For both commentators then, the spiritual and the political are distinct realities. The political garb in which the exorcism story is presented is either ultimately irrelevant (as in the case of Boring) or intended to censure political messianic expectations (as in the case of Wright). Jesus is, after all, a spiritual Messiah, a conqueror of Satan and demons, not of armies and nations.
As I alluded above, interpretations like these are not convincing because they erect a division between the spirit world and the physical world that simply didn’t exist in apocalyptically-charged works like the Gospel of Mark. We can no more deny the symbolic import of Legion and his abysmal fate than we can deny the symbolic import of Babylon’s seven hills, the Whore’s corruption of the nations, or the number of the Beast. These images, names, and numbers addressed concrete political realities in John’s world. And it is precisely for this reason that John’s forecast of doom and vindication gave real hope to churches weighed down by the brutality of Rome. The heavenly visions of angels and demons given to John guaranteed relief and vindication in this world, not in another. In this tethering of heaven and earth, spirit and body, lies the essence and power of Jewish apocalyptic.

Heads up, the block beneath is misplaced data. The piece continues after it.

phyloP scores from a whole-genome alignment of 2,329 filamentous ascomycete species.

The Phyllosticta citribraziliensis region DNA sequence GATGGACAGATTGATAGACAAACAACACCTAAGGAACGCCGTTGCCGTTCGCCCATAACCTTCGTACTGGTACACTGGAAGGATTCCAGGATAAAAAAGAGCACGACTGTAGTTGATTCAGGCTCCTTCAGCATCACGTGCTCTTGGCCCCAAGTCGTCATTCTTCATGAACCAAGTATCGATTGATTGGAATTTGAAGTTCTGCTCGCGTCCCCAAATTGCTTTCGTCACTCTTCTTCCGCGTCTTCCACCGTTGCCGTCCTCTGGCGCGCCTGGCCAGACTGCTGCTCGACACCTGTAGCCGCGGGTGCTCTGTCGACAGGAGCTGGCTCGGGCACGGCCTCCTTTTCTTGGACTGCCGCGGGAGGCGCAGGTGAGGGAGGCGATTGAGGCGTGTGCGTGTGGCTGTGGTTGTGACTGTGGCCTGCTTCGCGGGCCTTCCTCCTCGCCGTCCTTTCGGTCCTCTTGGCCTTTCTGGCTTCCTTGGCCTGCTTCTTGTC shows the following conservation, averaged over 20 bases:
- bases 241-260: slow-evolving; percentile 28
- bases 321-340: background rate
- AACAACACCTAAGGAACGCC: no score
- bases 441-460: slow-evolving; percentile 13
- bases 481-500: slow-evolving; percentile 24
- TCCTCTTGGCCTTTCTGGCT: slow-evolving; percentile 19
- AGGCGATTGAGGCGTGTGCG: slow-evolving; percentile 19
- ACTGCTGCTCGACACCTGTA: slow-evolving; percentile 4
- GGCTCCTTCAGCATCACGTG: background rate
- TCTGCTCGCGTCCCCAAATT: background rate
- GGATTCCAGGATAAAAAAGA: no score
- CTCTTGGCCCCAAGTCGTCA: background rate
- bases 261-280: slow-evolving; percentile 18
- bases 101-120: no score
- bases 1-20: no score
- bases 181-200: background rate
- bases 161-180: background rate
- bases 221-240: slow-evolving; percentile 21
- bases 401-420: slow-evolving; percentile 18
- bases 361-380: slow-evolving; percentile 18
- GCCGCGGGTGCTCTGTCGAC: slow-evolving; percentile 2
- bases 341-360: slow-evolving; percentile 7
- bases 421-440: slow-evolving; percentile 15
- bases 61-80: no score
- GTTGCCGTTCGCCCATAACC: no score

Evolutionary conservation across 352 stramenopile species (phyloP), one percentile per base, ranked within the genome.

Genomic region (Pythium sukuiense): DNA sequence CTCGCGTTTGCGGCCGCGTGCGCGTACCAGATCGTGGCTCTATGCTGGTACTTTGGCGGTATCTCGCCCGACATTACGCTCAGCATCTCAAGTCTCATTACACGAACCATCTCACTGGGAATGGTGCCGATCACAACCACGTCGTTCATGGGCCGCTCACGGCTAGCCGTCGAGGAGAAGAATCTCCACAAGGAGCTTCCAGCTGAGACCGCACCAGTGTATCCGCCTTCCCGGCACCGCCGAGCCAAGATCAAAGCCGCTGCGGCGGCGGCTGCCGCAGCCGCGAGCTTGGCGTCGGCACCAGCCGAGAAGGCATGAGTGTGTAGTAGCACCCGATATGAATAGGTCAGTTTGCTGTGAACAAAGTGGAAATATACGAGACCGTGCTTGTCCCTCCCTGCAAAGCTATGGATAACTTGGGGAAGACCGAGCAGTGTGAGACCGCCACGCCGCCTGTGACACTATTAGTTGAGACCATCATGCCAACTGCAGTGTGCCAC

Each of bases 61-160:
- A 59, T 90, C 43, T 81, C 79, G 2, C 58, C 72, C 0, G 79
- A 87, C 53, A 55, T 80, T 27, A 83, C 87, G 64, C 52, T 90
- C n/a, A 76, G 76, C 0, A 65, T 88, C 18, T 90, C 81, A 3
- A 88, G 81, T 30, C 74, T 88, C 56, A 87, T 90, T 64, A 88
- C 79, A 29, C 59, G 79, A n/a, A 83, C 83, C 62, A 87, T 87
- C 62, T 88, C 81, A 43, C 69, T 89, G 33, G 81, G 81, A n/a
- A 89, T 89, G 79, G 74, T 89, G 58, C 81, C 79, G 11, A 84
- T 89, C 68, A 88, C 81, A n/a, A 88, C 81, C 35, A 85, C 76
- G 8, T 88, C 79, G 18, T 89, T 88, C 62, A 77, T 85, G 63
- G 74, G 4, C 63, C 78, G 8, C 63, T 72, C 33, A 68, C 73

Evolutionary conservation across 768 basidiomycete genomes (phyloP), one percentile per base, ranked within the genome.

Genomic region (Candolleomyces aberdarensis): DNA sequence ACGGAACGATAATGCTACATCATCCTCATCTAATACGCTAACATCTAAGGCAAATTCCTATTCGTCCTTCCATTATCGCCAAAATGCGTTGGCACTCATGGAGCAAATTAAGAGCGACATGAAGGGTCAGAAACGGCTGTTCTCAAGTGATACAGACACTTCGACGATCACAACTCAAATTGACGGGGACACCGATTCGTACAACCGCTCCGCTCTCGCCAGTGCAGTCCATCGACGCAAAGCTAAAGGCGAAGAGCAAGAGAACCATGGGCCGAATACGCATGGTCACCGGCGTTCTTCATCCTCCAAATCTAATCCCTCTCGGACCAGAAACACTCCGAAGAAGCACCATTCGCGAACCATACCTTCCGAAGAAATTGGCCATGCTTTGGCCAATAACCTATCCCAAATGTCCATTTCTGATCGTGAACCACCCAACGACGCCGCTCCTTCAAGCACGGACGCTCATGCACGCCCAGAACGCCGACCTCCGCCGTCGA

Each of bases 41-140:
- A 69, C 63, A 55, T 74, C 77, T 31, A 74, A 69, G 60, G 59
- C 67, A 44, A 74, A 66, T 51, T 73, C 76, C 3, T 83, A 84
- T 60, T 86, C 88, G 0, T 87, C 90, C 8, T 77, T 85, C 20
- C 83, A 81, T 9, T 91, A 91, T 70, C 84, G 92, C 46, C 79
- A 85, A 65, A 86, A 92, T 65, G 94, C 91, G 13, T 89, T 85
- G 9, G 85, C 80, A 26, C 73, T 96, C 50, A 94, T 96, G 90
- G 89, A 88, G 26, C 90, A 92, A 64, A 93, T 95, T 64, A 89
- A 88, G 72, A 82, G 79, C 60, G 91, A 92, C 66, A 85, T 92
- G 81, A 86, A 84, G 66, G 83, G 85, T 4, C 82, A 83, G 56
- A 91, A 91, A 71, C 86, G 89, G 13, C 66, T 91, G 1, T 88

So then Whose Legion is it? Legion belongs, in fact, to both Satan and Rome. Satan’s demonic power is exerted through the physical manifestation of Roman military might. Legion’s demise heralds the demise of violent pagan supremacy. For Mark’s first readers, Jesus’ encounter with Legion revealed the demonic face behind the pagan mask. For modern readers, the episode puts back together what has been rent asunder: the spirit world and the physical world.